Being absorbed in one’s work is not necessarily a bad thing. However, it seems that Darwin never stepped back from his work to meet the Creator of the world that he found so beautiful. Instead, he seems to have spent his energy on the activities of collecting, cataloguing and theorizing. Perhaps Darwin did pause now and again to reflect, but when he could not catalogue God and “place him in a box” the same way he was able to catalogue and preserve the scores of animals he discovered, he simply gave up and went back to his work.
In Fides et Ratio, the Church says “Faith and reason are like two wings on which the human spirit rises to the contemplation of truth; and God has placed in the human heart a desire to know the truth — in a word, to know himself — so that, by knowing and loving God, men and women may also come to the fullness of truth about themselves” (FR). Faith (knowing truth through divine revelation) and reason (knowing truth through human intellect) are both necessary. If we apply reason alone, we focus on measuring reality empirically relying solely upon man-made instruments. If we apply faith alone, then we fall into fundamentalism, e.g., discarding proven science for a literal reading of the entire Bible. Both extremes lead to error.
As Merton tells us, all human beings have a supernatural nature and a desire to know God. God gives us grace to perfect our soul since we cannot do it alone. God is being (Ex 3:14). He is reality (John 18:6). We come to know God through faith and reason. Both are necessary. Focusing too much on one or the other leads to error.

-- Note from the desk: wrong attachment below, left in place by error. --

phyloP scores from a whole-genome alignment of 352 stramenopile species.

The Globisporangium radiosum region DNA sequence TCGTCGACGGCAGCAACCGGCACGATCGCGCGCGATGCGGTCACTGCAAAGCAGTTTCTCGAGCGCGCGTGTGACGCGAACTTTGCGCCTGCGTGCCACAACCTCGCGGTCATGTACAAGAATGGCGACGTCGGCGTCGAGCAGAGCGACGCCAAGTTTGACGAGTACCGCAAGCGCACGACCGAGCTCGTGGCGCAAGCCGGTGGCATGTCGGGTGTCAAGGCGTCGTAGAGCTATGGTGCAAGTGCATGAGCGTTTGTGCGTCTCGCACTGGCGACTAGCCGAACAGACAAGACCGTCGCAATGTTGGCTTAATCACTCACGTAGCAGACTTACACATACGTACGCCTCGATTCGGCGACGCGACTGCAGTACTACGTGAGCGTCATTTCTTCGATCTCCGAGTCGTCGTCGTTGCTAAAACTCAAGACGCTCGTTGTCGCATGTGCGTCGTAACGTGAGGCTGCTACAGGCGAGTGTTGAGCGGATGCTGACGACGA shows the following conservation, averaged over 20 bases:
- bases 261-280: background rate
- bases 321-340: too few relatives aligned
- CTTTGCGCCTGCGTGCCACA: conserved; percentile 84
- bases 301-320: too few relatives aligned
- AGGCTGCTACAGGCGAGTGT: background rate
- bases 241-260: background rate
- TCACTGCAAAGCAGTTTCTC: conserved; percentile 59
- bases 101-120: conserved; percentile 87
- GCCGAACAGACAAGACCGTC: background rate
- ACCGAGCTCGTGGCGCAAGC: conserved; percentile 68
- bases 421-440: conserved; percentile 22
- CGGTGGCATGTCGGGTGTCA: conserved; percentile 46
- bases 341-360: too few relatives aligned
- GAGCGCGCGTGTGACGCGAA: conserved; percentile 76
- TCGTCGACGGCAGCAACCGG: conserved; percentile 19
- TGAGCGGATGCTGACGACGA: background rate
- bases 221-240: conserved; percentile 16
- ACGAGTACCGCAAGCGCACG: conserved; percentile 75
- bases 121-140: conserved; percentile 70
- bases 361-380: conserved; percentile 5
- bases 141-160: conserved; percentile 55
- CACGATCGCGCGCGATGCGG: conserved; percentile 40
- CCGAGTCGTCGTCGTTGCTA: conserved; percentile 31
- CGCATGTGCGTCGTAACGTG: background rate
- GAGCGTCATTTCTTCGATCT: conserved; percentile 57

God cannot be “placed in a box” like a biological sample nor can he be fully understood from an intellectual perspective. If God could be measured with human tools or fully understood by the finite human mind, then he would not be God. In that case, the atheists would be correct.
If we want to know God, we must have faith. “By faith, man completely submits his intellect and his will to God. With his whole being man gives his assent to God the revealer. Sacred Scripture calls this human response to God, the author of revelation, ‘the obedience of faith’” (CCC 143).
Voluntarily submitting to anything requires humility because when we submit we acknowledge our limitations. All of us submit to different things every day. We submit to our spouse, to our children, to our friends, to our employer, to the civil authorities, to airport security and so on. Submitting to these flawed people and institutions comes easily to almost all of us. Yet, some of us still resist submitting to the most Perfect of all. The only One who is truly worthy of our submission!
Greene is correct in saying that we must submit to reality, not just to learn a new skill or craft, but also to know God who is reality. This total submission of intellect and will we call the obedience of faith. Should we refuse, then we may find ourselves starving, invitation in hand, at the open doors of a great banquet.